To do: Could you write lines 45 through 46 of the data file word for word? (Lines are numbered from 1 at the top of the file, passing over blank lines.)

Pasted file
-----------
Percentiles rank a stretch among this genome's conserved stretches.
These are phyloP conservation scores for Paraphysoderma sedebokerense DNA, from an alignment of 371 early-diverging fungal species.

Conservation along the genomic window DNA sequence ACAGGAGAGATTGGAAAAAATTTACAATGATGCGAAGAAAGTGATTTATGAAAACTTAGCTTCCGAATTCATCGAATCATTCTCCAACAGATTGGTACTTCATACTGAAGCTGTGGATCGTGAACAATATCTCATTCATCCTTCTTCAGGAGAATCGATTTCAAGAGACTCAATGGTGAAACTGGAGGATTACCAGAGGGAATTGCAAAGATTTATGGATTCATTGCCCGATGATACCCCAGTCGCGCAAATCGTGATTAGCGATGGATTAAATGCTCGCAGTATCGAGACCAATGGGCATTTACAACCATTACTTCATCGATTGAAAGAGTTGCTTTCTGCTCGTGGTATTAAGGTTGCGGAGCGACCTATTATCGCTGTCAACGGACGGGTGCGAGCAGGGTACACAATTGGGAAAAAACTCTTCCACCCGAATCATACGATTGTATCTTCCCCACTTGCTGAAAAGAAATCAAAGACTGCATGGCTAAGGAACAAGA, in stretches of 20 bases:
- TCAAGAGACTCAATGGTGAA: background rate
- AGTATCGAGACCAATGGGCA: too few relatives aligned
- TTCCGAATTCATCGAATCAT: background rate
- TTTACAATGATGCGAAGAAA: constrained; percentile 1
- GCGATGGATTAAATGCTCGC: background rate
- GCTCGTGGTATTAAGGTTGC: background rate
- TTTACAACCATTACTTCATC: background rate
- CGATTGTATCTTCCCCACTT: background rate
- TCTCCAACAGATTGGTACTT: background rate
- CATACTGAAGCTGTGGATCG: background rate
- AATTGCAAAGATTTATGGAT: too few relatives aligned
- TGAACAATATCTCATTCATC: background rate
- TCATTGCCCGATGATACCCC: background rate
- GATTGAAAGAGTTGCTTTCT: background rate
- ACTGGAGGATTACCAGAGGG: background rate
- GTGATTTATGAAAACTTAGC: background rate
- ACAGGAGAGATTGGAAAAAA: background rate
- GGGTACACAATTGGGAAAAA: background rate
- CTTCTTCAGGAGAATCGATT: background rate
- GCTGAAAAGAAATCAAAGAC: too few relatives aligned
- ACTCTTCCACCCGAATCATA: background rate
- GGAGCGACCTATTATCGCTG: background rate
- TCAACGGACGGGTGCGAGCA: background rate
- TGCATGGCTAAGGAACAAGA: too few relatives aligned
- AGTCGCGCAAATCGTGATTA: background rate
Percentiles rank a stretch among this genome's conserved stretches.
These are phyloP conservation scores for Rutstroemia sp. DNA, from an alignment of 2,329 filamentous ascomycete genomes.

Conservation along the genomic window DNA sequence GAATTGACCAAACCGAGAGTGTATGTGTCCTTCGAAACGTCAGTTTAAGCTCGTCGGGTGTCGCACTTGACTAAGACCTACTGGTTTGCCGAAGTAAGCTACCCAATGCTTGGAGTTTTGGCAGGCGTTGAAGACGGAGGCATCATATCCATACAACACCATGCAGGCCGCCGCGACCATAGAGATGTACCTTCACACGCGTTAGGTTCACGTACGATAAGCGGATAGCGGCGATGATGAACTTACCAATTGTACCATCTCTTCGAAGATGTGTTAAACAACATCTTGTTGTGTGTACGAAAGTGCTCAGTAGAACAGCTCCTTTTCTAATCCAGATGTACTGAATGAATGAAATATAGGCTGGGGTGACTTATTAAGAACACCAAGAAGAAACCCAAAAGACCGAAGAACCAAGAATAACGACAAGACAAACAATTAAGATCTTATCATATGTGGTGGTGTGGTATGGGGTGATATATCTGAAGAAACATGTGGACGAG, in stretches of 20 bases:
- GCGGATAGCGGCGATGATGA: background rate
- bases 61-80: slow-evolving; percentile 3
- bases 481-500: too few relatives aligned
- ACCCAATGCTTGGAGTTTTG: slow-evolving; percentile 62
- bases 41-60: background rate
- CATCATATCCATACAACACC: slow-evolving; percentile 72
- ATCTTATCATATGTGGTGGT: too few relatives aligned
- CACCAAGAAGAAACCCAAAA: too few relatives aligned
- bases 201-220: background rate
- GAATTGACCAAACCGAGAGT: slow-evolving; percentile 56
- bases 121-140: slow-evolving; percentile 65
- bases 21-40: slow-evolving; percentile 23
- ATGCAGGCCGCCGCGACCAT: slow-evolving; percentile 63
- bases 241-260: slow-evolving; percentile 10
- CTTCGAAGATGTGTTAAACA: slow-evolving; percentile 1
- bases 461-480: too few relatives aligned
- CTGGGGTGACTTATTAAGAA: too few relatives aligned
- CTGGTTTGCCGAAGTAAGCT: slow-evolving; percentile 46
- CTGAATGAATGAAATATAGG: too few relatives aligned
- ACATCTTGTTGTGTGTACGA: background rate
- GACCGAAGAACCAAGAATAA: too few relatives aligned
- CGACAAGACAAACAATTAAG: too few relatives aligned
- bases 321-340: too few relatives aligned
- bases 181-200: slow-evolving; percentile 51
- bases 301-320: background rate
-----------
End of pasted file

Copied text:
- bases 241-260: slow-evolving; percentile 10
- CTTCGAAGATGTGTTAAACA: slow-evolving; percentile 1